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In Shock
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For readers of Atul Gawande and Paul Kalanithi, an intensive care doctor becomes a dying patient in her own hospital in this gripping memoir of unbearable loss, which calls for medical professionals to see patients as human beings, not just as a diagnosis.

About the Author

Rana Awdish is an intensive care doctor and the director of the Pulmonary Hypertension Programme at Henry Ford Hospital in Detroit. Dr Awdish's mandate is to improve the patient experience across the US health system and speak on patient advocacy at healthcare venues across the country. She was awarded the Critical Care Teaching Award in 2016 and, in 2017, the Press Ganey Physician of the Year Award and The Schwartz Center's National Compassionate Caregiver Award.

Reviews

"Outstanding... What marks it out is not the scale or urgency of the trauma, although I read the first chapters at such a pace that I almost had to remind myself to breathe. It is the writing. It sparks and crackles with a dark energy... The writing is not just intense, but intelligent... In Shock stands above other patient memoirs." -- James McConnachie * The Sunday Times *
"Tense, powerful and gripping... her writing style is often nothing short of beautiful - evocative and emotional." -- Adam Kay * The Observer *
"In Shock is both an enthralling page-turner and a haunting call to arms for the medical profession to practice with greater kindness, compassion and humility. Awdish captures beautifully how and why doctors, against our best selves, can lose sight of our patients in furious pursuit of the diagnosis, the save, the cure. Anyone - doctor or otherwise - whose life has been touched by illness will be transfixed by this deeply moving tale of catastrophic illness and everything it teaches us." -- Rachel Clarke, author of Your Life in My Hands: A Junior Doctor's Story
"Awdish looks at the way we practice medicine with a combination of love and outrage. She writes beautifully about the secret, shameful feelings many doctors feel they have to hide and she shows us how we might do better. After reading this book, I feel like a different doctor." -- Gabriel Weston, author of Direct Red: A Surgeon's Story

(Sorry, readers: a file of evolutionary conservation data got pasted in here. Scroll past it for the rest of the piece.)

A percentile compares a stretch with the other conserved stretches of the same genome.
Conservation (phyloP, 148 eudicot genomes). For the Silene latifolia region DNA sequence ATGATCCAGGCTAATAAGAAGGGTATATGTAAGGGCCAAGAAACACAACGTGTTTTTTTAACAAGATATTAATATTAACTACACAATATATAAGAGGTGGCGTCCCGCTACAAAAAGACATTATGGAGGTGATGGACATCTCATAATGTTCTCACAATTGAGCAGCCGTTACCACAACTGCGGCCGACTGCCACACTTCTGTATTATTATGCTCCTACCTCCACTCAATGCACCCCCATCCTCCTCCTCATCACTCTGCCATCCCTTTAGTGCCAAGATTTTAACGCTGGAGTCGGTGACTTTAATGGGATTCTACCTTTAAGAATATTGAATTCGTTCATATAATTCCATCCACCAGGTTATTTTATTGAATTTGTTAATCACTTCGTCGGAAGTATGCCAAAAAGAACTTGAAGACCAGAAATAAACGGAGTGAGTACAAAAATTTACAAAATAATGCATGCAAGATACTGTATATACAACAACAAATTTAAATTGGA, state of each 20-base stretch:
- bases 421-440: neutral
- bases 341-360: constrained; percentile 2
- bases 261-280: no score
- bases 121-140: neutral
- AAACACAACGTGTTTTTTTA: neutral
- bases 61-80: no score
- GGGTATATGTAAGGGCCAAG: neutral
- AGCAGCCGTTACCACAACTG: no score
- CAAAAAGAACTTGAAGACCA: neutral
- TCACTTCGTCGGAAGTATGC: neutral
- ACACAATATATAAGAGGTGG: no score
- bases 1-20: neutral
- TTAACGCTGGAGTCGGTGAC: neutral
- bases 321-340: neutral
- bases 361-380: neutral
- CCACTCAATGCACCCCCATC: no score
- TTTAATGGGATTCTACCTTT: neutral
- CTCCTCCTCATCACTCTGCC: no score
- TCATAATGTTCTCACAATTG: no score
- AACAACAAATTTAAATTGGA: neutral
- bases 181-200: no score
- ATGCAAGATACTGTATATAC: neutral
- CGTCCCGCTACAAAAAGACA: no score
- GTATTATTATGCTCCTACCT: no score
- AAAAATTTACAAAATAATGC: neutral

"A brave, powerful memoir about what it is like to be both a doctor and a patient... There is a widsom that literally comes from suffering." * The Times *
"There are few recent books to compare it to. Paul Kalanithi's When Breath Becomes Air, another physician's account of illness, ended with his death. Awdish lives to tell the tale, but her cascade of medical problems is appallingly severe. Like [Adam] Kay's, her writing is motivated by trauma, both her own and that of her medical colleagues...The dramatic story of her illness and recovery alone would make the book compelling, but in the growing genre of medical non-fiction, it is her reflections on medical practice that really stand out." -- Dr Alexander Van Tulleken * TLS *
"Compelling and insightful, this story of what a doctor learns through coming close to death is packed with both action and reflection." * Cathy Rentzenbrink, bestselling author of The Last Act of Love *
"Urgent and supremely eloquent... In Shock is a book to set alongside the likes of Being Mortal by Atul Gawande, Direct Red by Gabriel Weston and, of course, Paul Kalanithi's When Breath Becomes Air." -- Caroline Sanderson * The Bookseller *
"An extraordinary memoir." * Daily Mail *
"Awdish describes her experiences powerfully... In Shock is a reminder that the sick are not subhuman, doctors are not superhuman, and that medicine needs to be human in order to truly heal." -- Sarah Ditum * Mail on Sunday *
"In Shock is a notable, ambitious and welcome contribution to an emerging dialogue concerning the quality and orientation of acute hospital care." -- Paul D'Alton * Irish Times *
"Awdish's book is the one I wished we were given as assigned reading our first year of medical school, alongside our white coats and stethoscopes ... dramatic, engaging and instructive." * New York Times *
"Harrowing and enlightening... This is a story of darkness and light, horror and hope. It's not an easy read, but it is a fascinating one, and highly recommended." * The Sunday Business Post *
"Had me hooked right from the start. Incredible story, and even more incredible story-telling... has had an unexpected impact on me and will change the way I practice medicine from here on." *
Dr Ranj Singh *
"A compassionate and critical look at medicine and illness from both a doctor's and a patient's perspective... Awdish has written a unique and insightful memoir." * Publishers Weekly *

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